As a new mobile developer, one of the challenges with developing on Android is designing the architecture for an app. Do you choose MVC, MVVM, MVP, or evolve your own concept for the domain and problem you’re working on now?
This is why I’m excited by the new, opinionated approach that Google has to Android app architecture. If you haven’t seen it yet, I highly recommend watching the introduction talk from GoogleIO of this year. They explain the concepts much better than I will, so please start there. There are subsequent talks, code labs, and documentation to delve deeper into the topic, where the designers of the components further explain their decisions. The documentation and example repos have many code examples, and are worth checking out as a reference.
The new components include:
- Lifecycle aware interfaces
- LiveData - A reactive data object
- ViewModel - A configuration-independent data holder
- Room - An ORM for SQLite
Often you have a component that needs to do some cleanup based on the lifecycle of another component. An example would be a component that needs to remove a listener for a callback when the listener is stopped. This set of interfaces allows you to put that cleanup in the most appropriate place - the component with the reference to the listener. Implementing this encourages much better separation of concerns.
When data changes from an external source, or from elsewhere in the app, it’s pretty common to notify particular components using an event bus or similar system. Event buses are great, but are sometimes heavy-handed. LiveData allows you to observe on changes to a data object, allowing the same level of decoupling that an event bus grants you, but with little setup.
When you rotate the screen in Android, the system stops the current Activity and restarts it with the new configuration. This is fine, however it’s pretty common to do some data setup when starting an Activity, for example calling out to an API, pulling data from device storage, and data manipulation to get into into the needed state. ViewModels solve this problem by being a layer in your architecture that ignores such configuration changes. When you start an Activity, you fetch the appropriate ViewModel and start using it right away. It is up to the ViewModel to fetch the appropriate data from other layers and store references to it. This way, if you make a costly request, you can still use the results with the new Activity instance via the ViewModel.
I haven’t had a chance to really leverage Room yet, so I can only quote from the documentation.
Room provides an abstraction layer over SQLite to allow fluent database access while harnessing the full power of SQLite.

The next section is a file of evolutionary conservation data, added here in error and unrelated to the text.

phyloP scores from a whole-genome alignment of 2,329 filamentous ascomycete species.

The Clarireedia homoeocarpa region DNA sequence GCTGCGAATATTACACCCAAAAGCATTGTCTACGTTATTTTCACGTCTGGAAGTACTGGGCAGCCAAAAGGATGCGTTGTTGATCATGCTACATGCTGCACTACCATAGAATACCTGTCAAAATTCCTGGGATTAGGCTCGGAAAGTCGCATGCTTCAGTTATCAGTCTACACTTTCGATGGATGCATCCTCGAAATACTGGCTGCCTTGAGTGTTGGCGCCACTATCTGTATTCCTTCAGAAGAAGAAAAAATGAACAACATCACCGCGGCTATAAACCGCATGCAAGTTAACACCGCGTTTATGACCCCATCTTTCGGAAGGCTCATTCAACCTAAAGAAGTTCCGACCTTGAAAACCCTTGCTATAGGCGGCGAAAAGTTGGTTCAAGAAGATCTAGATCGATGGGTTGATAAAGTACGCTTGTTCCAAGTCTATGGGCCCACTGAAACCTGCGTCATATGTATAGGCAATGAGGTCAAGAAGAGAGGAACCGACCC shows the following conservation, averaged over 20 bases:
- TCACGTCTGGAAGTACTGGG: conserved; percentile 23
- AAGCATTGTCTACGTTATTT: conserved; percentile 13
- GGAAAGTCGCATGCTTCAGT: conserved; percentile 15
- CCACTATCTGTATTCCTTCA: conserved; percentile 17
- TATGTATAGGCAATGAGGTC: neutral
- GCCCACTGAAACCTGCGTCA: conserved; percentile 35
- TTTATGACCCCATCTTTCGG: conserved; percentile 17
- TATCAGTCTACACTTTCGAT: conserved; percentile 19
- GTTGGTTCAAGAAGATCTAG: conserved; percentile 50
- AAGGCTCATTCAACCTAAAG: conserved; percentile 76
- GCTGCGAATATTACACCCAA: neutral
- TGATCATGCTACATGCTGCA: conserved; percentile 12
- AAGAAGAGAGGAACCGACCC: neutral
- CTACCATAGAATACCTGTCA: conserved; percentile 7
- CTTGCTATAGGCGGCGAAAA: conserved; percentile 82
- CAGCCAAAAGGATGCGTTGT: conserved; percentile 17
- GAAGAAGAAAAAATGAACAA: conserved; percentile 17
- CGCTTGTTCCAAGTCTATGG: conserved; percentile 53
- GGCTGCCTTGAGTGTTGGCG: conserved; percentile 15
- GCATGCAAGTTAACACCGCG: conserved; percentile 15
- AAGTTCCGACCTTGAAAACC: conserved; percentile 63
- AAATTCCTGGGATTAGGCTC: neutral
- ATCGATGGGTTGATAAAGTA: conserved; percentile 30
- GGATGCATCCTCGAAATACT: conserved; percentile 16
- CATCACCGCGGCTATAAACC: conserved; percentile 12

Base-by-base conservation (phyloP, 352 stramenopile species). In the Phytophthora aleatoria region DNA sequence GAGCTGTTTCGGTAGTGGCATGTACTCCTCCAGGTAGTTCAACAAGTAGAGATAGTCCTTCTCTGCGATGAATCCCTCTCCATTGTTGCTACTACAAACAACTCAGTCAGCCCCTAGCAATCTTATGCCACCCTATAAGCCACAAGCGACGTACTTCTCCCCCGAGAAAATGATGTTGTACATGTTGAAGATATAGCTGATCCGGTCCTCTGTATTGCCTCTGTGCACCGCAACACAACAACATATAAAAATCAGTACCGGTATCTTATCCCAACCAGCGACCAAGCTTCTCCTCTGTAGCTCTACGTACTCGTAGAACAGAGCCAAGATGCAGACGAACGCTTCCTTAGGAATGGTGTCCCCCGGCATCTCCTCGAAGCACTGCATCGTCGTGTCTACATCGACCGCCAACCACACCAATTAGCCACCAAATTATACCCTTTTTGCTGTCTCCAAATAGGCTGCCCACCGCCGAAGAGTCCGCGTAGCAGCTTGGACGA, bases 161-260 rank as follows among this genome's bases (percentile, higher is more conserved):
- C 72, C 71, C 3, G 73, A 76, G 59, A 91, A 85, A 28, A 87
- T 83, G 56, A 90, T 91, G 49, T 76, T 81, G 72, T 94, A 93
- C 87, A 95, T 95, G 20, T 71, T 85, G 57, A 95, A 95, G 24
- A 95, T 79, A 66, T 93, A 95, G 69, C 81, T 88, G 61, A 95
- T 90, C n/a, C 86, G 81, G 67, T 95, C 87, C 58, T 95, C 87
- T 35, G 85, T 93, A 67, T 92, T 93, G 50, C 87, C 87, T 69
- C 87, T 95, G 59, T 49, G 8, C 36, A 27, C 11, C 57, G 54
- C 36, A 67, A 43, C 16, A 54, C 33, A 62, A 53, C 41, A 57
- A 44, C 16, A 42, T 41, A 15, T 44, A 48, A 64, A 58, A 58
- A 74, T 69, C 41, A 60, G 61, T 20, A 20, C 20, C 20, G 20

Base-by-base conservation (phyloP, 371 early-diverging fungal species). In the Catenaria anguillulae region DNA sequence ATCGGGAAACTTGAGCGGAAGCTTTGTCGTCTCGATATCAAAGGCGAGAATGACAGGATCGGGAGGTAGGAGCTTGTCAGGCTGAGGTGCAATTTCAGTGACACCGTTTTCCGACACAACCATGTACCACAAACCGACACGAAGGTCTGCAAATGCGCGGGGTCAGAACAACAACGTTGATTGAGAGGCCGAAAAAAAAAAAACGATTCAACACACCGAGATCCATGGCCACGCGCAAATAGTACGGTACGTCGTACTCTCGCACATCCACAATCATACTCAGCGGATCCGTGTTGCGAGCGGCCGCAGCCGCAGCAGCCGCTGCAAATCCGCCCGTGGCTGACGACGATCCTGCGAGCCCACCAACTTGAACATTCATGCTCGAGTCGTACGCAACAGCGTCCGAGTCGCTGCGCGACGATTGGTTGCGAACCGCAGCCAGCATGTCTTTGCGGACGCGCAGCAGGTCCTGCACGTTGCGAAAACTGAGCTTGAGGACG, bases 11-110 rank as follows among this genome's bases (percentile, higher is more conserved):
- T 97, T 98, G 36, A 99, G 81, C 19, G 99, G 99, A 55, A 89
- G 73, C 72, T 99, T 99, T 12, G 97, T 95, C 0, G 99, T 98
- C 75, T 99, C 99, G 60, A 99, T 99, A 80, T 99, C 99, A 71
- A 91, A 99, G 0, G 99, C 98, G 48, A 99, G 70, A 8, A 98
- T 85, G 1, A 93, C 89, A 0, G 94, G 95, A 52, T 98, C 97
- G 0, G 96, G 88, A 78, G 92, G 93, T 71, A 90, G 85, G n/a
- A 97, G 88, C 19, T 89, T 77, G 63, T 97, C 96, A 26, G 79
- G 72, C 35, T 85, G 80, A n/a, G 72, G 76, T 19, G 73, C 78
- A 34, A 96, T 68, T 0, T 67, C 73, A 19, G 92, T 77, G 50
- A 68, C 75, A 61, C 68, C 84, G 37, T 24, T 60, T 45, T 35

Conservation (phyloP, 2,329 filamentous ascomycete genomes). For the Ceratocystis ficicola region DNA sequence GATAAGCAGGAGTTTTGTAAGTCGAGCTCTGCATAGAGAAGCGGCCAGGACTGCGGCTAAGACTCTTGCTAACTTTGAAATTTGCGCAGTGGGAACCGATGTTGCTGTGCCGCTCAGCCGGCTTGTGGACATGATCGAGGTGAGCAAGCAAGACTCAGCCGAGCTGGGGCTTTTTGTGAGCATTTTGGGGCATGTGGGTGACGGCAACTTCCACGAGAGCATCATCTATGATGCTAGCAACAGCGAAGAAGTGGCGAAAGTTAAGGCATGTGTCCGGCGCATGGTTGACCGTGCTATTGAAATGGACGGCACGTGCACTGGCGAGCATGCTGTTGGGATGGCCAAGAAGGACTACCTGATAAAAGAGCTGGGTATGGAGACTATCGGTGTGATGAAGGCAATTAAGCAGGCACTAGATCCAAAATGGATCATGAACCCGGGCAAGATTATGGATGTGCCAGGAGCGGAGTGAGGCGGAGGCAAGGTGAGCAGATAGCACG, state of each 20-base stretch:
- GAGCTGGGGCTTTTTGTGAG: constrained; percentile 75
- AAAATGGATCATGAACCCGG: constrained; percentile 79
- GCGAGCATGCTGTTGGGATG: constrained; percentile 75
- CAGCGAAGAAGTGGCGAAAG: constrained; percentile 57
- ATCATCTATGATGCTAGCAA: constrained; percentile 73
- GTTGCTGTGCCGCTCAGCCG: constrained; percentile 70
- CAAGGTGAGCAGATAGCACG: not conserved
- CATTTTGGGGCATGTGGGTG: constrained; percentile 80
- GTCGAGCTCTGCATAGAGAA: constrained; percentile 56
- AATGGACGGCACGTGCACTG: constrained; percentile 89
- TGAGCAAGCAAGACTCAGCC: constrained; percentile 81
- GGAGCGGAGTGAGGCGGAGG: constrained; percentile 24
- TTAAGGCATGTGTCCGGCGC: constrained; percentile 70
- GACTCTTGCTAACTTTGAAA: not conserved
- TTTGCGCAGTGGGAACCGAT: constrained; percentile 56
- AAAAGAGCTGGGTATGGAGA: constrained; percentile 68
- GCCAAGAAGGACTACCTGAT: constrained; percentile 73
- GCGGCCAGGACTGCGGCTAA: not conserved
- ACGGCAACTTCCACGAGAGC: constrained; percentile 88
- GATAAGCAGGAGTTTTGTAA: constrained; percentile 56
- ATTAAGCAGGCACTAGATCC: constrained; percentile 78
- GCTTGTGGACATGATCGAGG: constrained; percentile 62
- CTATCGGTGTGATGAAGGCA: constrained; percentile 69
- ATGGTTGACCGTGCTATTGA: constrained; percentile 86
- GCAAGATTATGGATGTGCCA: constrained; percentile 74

Notably this allows compile-time validation of your queries, a huge boon for complex queries.
These components are great not just because they solve real pain-points for developers, but because they all interoperate as much as you would like them to. ViewModels are lifecycle-aware, Room returns LiveData objects, and LiveData objects are lifecycle-aware too. You can opt-in to separate components as and when you like to. This means that you can start using these components in your project much sooner, and only where appropriate.
The other great benefit that these components provide, is that they fit into Google’s new lightweight recommended architecture.
The architecture has four layers:
- UI Controllers
- Data Sources
These are Activities and Fragments, and include all the interactions with the UI. This layer pulls data from ViewModels, and posts changes back to them.
These collect the data from Repositories that are appropriate for a particular UI, or section of UI. They are something like a join between your UI, and your domain.
These maintain and update global references to your LiveData objects, and provide a convenient API to the rest of your application. These are likely tied to a domain, and talk to Data Sources to find and collate data as appropriate.
These are the API libraries, device storage wrappers, model objects, or any other data sources.
If this architecture looks similar to what you have already, don’t be surprised. The concepts are loose on purpose, and full points to Google for listening to developers' needs when designing this. This architecture is intended to be easy to test, and intuitive to pick up. Each layer only talks to the layer below it, and has no knowledge of the layer above it. Therefore testing is as easy as injecting or mocking the layer below it, and the layer is tested in a more isolated fashion.
Good work Google
The new architecture and associated components are very exciting, and my initial usage of them has been positive. Having some opinions from Google developers allows you to start architecting your app with more confidence, without feeling restricted by the platform. I would love to hear about how you all are using the new components, and what YOU have found!